Are you at risk of losing your security licence because you have been charged with a criminal offence?
The article Are you at risk of losing your security licence because you have been charged with a criminal offence? is written by Doogue + George Defence Lawyers.
Doogue + George are experts in criminal law and have been involved in thousands of criminal matters and defended clients in hundreds of jury trials and thousands of other criminal cases. Our experienced lawyers have unparalleled experience in criminal law.
If you are employed in the security industry and have been charged by Police with a criminal offence, you are at risk of having your security licence (‘Licence’) interfered with by the Police Commissioner (‘the Commissioner’) until your criminal matter finalises. This means that you are at risk of losing your security licence because you have been charged by police with a criminal offence and may be prevented from working as a security guard or crowd controller for some time or permanently. Some security guards and crowd controllers are charged with assault offences following work related incidences. However, before the Commissioner can decide to interfere with your Licence, you must be given an opportunity to write submissions to convince the Commissioner not to.
This process undermines Licence holder’s presumption of innocence afforded to people accused of wrongdoing. Also, criminal matters take months or, for more serious offences, years to resolve and finalise during which time, a Licence holder is barred from working in the security industry. Furthermore, preventing a Licence holder from working can affect their plea hearing because Magistrates and Judges are generally interested in knowing that someone is gainfully employed.
Power to Interfere with Licences
Section 50 of the Private Security Act 2004 gives the Commissioner discretion to conduct a disciplinary inquiry into a person’s or security company’s Licence if they are charged with criminal offences. Section 51 of the Private Security Act gives the Commissioner power to suspend a Licence until one or more of the following decisions are made:
- take no further action;
- reprimand the holder of the licence;
- impose or vary a condition on the licence;
- suspend the licence for a specified period of no more than one year;
- suspend an authority under the licence—
- to provide the services of others to carry on a class A security activity; or
- to carry on a class A security activity—
for a specified period of no more than one year;
- cancel the licence;
- order that the holder of a licence cancelled under this section not be entitled to apply for a private security licence for a specified period of no more than 5 years from the date that cancellation takes effect;
- order that the holder of a licence in respect of which an authority has been cancelled under this section, not be entitled to apply for a variation of the licence to include the authority that has been cancelled for a specified period of no more than 5 years from the date that cancellation takes effect.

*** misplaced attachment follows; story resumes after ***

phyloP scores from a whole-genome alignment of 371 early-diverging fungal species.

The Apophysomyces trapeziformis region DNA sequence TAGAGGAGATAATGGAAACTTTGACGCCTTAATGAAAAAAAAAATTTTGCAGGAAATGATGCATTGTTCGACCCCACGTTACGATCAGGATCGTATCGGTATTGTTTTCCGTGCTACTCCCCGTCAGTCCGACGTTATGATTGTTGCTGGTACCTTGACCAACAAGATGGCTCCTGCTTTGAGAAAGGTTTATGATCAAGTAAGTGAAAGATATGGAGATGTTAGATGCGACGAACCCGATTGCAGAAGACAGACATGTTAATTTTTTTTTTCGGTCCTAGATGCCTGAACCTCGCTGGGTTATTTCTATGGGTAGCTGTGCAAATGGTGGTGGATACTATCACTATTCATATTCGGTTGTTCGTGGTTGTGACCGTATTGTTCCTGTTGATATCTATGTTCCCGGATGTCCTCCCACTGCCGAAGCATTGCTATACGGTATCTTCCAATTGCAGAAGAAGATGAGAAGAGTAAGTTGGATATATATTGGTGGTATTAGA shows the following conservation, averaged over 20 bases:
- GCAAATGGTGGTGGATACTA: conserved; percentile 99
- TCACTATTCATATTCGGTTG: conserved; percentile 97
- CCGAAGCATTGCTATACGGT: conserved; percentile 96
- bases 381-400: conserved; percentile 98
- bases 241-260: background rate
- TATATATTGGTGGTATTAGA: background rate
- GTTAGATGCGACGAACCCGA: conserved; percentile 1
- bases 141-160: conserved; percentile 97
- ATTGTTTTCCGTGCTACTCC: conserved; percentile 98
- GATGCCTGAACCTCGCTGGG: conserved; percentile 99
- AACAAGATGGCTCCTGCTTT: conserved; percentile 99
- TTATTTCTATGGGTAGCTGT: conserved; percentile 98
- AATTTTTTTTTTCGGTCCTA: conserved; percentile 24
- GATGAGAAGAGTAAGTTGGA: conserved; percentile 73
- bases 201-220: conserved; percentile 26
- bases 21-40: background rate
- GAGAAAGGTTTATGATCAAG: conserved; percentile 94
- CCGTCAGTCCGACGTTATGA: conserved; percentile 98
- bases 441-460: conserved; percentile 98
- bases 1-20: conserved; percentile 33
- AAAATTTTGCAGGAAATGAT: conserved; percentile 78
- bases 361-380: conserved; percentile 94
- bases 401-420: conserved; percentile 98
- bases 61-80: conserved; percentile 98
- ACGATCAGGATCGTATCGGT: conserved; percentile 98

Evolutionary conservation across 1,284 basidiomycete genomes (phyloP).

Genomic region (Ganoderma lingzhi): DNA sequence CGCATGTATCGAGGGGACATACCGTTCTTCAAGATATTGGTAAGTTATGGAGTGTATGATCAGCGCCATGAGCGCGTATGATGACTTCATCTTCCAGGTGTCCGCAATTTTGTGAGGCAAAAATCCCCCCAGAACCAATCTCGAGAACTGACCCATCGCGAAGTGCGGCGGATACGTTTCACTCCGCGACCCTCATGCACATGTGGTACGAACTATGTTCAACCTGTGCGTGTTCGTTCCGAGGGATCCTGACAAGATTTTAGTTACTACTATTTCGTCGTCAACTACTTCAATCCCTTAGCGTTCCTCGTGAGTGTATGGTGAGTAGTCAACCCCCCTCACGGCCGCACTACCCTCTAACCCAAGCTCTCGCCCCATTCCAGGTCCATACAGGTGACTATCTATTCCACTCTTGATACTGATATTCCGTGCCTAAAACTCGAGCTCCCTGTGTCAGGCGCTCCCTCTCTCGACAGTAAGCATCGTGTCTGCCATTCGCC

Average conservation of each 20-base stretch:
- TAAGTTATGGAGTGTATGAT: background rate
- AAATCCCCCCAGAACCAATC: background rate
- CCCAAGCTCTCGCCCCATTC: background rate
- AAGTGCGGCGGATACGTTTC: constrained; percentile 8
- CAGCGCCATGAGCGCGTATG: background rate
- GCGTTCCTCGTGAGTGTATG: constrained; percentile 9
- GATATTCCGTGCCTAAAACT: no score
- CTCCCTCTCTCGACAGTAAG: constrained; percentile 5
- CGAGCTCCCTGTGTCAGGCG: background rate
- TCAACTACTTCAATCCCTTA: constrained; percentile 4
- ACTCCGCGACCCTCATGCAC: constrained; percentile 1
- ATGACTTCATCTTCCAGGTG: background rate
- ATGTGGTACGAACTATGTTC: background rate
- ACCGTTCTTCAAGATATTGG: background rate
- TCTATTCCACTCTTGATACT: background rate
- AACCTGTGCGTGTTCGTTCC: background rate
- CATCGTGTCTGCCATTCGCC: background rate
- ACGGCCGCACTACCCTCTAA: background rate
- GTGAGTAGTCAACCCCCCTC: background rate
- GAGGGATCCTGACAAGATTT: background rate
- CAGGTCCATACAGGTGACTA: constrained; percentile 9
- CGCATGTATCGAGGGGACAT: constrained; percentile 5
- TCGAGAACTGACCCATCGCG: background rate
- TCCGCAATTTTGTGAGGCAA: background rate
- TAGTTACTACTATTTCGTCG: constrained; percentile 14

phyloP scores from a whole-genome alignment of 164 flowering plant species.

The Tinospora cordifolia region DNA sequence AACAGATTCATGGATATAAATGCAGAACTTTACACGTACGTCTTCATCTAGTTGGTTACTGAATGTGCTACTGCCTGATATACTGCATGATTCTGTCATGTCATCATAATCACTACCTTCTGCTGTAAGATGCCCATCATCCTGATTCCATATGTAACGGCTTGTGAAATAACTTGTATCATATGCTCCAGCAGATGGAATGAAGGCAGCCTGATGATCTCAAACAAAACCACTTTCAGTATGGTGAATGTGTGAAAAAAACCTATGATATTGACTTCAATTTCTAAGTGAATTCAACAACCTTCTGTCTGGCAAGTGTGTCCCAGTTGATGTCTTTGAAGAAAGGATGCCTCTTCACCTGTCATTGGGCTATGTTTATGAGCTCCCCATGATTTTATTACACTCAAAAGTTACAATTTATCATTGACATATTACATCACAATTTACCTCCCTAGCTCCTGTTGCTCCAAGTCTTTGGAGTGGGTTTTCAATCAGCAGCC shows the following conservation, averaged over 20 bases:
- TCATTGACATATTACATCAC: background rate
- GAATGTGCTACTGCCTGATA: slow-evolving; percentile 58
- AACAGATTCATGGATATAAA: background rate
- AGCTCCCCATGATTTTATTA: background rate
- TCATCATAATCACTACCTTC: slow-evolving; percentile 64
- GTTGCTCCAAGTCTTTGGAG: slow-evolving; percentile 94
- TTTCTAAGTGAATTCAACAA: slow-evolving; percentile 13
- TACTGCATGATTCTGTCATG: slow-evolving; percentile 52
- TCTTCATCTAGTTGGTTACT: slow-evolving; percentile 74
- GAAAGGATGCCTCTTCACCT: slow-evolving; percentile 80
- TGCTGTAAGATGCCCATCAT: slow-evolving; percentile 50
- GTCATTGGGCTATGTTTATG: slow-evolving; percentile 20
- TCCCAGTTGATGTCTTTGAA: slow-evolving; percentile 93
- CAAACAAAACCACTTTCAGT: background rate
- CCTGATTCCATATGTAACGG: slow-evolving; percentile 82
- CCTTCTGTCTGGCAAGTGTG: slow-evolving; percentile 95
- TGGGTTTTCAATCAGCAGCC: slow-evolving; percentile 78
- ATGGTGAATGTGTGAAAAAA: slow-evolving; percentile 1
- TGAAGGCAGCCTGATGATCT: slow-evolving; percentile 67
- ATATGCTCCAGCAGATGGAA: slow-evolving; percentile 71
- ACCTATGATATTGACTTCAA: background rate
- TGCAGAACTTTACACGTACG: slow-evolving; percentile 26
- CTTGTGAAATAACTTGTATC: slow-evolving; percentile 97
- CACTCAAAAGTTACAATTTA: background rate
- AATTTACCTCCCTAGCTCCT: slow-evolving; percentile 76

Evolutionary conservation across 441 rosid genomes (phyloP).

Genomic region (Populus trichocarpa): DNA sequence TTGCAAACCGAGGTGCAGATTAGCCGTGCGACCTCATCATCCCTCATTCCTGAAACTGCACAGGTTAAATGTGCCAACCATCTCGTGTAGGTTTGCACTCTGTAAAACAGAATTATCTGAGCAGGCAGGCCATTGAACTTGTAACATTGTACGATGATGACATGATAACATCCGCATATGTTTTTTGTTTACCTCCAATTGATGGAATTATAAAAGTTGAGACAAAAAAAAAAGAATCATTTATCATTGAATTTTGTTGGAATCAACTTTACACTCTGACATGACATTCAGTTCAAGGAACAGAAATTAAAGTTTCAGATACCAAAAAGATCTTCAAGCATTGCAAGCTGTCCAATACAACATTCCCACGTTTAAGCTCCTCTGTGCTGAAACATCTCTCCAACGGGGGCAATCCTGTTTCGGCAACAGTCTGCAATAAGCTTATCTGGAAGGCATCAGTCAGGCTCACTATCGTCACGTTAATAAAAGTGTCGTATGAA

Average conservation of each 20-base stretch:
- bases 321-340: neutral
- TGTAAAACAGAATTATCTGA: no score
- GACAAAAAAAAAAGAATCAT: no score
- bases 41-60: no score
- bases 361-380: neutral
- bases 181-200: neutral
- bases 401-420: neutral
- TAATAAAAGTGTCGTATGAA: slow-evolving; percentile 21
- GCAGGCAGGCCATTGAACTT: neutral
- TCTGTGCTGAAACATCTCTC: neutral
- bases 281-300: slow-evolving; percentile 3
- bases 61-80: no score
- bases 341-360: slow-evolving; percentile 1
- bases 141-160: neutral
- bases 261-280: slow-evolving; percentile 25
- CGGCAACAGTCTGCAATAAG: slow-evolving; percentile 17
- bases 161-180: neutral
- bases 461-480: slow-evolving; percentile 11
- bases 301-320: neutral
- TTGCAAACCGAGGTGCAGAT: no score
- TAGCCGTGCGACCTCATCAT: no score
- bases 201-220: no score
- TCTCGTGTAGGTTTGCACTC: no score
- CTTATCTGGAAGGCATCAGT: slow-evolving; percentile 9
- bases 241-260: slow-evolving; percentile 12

The Commissioner will consider if the Licence holder is a “fit and proper” person and if it is in the “public interest” for the person or company to be Licenced or if you are to lose your security licence because you have been charged by police.
Fit and Proper Person
A person must be a “fit and proper person” to get a Licence. However, the Private Security Act does not define the expression – “fit and proper person”. The High Court of Australia stated that this expression ‘takes its meaning from its context, from the activities in which the person is or will be engaged and the ends to be served by those activities.’1
The following can be relied on to demonstrate to the Police Commissioner that a Licence holder satisfies this requirement:
- character references from other people/companies in the security industry;
- character references from venues who have employed the Licence holder;
- the good record of the Licence holder;
- the company procedures and operating manuals which promote appropriate conduct;
- evidence of behavioural courses that the Licence holder has completed;
- the response taken by the Licence holder;
- the Licence holder’s co-operation;
- up to date standard operating procedures if the security licence holder is a company.
It must be in the public interest for a person or company to be Licenced. Again, the Private Security Act does not define “public interest”. Cases have considered that the public needs Licence holders to be ‘honest, trustworthy and behave with integrity’.
The following can be relied upon to demonstrate to the Police Commissioner that a Licence holder this requirement:
- detailed description of the type of work the Licence holder does;
- the number of staff a Licence holder employs in the case of a security company;
- the service the Licence holder provides;
- the venues the Licence holder services;
- anything else which promotes the purpose of the Private Security Act – ‘ensure public safety and peace’.
If you or your company are subject to an inquiry and are at risk of losing your security licence because of a criminal offence, you should call Doogue + George Defence Lawyers to speak with a solicitor.
 Australian Broadcasting Tribunal v Bond  HCA 33.